A few weeks ago on a train to Birmingham for the Conservative Party conference I found myself in a heated debate with two fellow travellers, only one of whom I know. I should point out this doesn’t happen very often, but party conferences do funny things to people, of which talking to complete strangers on the train is possibly the least weird.
Doubly strange was that the debate, which may have sucked in the whole carriage if it weren’t for our arrival at Birmingham New Street, was about proposed cuts to the criminal injuries compensation scheme (CICS). The government wants to slash the £200m paid to victims of crime under the scheme by a quarter.
As you would expect, this is not a proposal I support and I found it a bit disconcerting to find I was arguing with people who did. I had imagined most, if not all, of them were sitting in the Treasury and so barred from attending political jamborees. But no, here they were saying it was one cut they could support because ‘the government shouldn’t act as what is effectively an insurer’.
Taking that argument to its logical conclusion could prevent the government from providing, well, almost everything, including healthcare when we are ill and benefits when we are unemployed or unable to work. You can see why the government might think it’s a good idea, but it is not only victims, lawyers and unions who oppose the cut.
Several Tory MPs, including that ardent spendthrift John Redwood, have also strongly criticised the proposals saying: ‘I have never been shy about saying that I would like us as a government to spend less overall, but I never once thought it had to be done by cutting something so sensitive or giving a worse deal to the disabled, the poor or the most vulnerable’.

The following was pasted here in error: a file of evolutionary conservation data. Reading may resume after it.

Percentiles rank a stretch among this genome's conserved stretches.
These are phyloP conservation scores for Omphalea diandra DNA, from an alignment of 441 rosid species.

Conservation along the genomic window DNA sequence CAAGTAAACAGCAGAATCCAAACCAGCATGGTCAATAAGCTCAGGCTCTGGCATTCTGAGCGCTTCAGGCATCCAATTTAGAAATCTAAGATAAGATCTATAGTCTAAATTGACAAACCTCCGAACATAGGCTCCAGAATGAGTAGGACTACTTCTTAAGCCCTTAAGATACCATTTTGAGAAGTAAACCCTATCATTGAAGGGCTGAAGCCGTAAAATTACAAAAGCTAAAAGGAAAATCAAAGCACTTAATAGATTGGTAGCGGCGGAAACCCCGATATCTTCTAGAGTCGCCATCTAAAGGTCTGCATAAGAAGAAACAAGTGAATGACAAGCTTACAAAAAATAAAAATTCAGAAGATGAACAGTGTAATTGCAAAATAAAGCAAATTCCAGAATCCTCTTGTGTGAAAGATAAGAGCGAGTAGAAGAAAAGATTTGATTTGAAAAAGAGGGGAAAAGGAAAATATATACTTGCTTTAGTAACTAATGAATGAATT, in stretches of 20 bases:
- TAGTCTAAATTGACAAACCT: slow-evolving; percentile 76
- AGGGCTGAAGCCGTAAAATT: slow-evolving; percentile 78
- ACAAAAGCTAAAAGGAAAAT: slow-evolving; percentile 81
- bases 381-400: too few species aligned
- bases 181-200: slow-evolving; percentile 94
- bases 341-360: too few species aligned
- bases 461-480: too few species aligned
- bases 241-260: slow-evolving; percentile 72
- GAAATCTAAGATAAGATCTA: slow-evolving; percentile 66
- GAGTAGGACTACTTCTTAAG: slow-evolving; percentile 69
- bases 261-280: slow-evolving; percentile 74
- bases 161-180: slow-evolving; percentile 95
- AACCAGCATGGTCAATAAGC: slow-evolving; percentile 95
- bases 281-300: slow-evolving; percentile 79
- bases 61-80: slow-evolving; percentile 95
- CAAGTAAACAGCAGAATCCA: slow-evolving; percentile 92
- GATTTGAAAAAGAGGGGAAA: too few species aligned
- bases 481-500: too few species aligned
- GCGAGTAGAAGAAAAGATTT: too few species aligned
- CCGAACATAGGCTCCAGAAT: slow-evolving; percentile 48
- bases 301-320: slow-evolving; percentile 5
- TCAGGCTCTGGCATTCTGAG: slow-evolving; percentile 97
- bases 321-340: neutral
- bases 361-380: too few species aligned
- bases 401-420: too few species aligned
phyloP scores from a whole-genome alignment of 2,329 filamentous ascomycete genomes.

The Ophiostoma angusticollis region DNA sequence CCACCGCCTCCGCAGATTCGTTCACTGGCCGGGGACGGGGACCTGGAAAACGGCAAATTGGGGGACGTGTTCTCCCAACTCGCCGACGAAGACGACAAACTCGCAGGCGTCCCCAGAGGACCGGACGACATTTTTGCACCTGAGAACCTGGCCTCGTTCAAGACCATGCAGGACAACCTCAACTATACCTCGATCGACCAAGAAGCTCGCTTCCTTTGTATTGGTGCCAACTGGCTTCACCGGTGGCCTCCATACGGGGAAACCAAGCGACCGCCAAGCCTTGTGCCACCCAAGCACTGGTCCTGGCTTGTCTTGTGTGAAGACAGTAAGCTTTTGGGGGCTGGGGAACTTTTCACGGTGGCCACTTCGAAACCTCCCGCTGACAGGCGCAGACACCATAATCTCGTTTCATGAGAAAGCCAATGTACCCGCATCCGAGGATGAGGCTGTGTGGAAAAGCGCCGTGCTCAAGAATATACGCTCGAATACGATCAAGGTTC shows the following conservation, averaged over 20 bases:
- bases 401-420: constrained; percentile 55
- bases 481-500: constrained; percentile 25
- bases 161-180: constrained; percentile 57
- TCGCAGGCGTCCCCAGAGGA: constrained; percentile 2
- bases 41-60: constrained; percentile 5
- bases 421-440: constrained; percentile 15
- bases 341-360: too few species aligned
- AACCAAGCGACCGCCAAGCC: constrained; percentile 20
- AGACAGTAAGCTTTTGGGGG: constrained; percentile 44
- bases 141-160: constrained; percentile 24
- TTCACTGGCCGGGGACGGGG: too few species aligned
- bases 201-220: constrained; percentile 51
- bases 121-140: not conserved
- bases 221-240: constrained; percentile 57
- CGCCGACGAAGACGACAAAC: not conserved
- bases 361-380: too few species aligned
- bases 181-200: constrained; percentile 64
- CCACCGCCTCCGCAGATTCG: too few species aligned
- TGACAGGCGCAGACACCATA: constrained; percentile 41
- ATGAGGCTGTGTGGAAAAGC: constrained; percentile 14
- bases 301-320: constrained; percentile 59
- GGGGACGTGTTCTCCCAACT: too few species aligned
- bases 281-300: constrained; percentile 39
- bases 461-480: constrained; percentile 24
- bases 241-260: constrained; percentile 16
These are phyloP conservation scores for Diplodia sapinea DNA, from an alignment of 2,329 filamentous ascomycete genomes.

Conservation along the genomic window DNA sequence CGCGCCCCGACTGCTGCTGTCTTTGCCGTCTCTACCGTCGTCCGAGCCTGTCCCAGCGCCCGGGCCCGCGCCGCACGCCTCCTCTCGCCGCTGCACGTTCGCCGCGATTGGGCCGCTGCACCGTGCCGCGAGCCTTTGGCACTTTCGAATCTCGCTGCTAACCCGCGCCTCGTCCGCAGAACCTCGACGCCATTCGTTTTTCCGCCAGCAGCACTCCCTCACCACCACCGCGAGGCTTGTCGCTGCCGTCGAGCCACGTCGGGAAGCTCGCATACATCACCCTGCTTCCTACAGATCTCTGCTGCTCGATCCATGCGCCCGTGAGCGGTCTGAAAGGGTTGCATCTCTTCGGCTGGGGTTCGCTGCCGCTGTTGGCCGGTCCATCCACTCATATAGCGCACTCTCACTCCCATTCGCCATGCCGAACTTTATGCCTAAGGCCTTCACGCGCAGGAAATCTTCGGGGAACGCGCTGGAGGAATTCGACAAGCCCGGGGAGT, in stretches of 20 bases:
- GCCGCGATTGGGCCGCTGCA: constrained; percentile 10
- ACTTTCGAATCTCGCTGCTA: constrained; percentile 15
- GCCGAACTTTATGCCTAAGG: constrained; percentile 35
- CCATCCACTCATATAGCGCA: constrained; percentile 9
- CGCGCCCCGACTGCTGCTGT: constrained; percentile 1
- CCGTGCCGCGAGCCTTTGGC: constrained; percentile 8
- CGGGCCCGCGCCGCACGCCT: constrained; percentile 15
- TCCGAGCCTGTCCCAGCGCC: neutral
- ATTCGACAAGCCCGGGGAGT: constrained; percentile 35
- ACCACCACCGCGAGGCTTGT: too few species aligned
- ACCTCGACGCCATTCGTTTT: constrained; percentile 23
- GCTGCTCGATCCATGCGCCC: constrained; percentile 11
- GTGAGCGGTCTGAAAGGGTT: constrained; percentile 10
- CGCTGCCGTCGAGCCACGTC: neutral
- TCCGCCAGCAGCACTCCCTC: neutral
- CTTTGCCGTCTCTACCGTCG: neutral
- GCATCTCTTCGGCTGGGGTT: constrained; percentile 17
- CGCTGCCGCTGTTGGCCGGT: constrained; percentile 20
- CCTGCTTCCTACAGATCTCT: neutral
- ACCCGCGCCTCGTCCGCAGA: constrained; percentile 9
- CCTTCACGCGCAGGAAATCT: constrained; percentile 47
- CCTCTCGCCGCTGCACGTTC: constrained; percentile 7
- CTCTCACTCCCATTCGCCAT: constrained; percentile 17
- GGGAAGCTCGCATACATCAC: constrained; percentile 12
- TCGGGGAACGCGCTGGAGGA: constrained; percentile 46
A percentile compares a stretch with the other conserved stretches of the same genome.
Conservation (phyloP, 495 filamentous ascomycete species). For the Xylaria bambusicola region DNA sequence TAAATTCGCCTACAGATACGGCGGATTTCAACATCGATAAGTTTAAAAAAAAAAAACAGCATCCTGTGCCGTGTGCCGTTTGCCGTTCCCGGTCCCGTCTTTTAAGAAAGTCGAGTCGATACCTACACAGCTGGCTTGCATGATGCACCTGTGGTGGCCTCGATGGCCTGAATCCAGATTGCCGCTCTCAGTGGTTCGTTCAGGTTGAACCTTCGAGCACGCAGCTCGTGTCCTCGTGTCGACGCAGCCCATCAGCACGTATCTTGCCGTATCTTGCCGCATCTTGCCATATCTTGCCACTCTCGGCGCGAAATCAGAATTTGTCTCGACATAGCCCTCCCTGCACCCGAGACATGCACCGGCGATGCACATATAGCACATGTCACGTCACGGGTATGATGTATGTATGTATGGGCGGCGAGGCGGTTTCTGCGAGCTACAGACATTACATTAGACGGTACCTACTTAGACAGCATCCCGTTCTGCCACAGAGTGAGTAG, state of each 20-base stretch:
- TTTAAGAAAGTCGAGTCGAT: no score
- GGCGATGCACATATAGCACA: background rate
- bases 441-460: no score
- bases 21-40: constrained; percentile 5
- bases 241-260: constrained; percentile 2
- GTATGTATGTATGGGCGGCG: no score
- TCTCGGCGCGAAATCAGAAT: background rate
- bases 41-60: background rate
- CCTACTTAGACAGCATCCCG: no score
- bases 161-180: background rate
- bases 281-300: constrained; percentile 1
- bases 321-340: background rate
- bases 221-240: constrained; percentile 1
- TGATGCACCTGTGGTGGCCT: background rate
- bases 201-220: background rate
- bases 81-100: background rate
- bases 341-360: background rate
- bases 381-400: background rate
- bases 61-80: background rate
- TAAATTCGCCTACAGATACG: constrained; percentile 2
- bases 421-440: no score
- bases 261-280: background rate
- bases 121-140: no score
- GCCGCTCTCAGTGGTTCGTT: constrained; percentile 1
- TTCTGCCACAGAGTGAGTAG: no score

I don’t know about you, but I find that quite an extraordinary statement. Even John Redwood thinks it’s callous in the extreme to take money away from victims of crime. And it’s not like we’re talking huge sums of money. For example ‘minor brain damage, well-controlled epilepsy and permanent disabling fractures’ get £8,200; under the new plans they would only get £6,000. For brain damage.
Almost half of victims currently eligible for compensation would get nothing, including people attacked by dogs and injuries such as minor visible disfigurement, partial loss of vision or temporary mental anxiety. More serious injuries would see cuts of up to 60%, including, for example, a man hospitalised for two and half months and left with a brain injury after a random attack in which he was punched, kicked and stamped on.
Usdaw, the shopworkers’ union campaigning against the change, won £2,000 for a woman attacked by a shoplifter and left with blurred vision, stress and anxiety, forcing her to take weeks off work. Under the new plans, she would get nothing; neither would over 90% of the victims of the 7/7 bombings.
The proposals would also reduce compensation for potential loss of earnings and would mean the dependant spouses or children of murder and manslaughter victims would no longer be able to claim a significant portion of their salary. And victims who don’t go to the police as soon as ‘reasonably practicable’ will be blocked from claiming.
So nothing for many of Jimmy Savile’s victims or others who have suffered sexual abuse who are often unable to speak about it for years. Reporting crimes to other authorities, such as social services or a hospital, will no longer be enough. Doesn’t look much like justice to me.
The government maintains the current scheme is too bureaucratic and means many people end up waiting years for compensation. There have also been claims about undeserving claimants exploiting it. Well, if that’s what ministers are worried about they should reform how it works and increase fraud prevention, not slash the budget.
Having been forced to rethink by overwhelming opposition from MPs of all parties on the delegated legislation committee last month, the first time this had happened in 50 years, justice secretary Chris Grayling plans to come back to the committee shortly with largely unchanged proposals.
Is the government guilty of putting deficit reduction ahead of compassion for victims of crime? It certainly seems to have forgotten the founding principle of the CICS, which was not strictly to provide compensation for injuries but to be ‘an expression of public sympathy for innocent victims of violent crime’.
The proposed cuts seem to be at odds with the government's other proposals for victims, which include giving victims a new right to make a personal impact statement that can be taken into account in sentencing for the first time, and a right to request a meeting with their offender.
Since the scheme was set up in 1964, successive governments have held the view that victims deserve more than just words. It seems as if this one disagrees.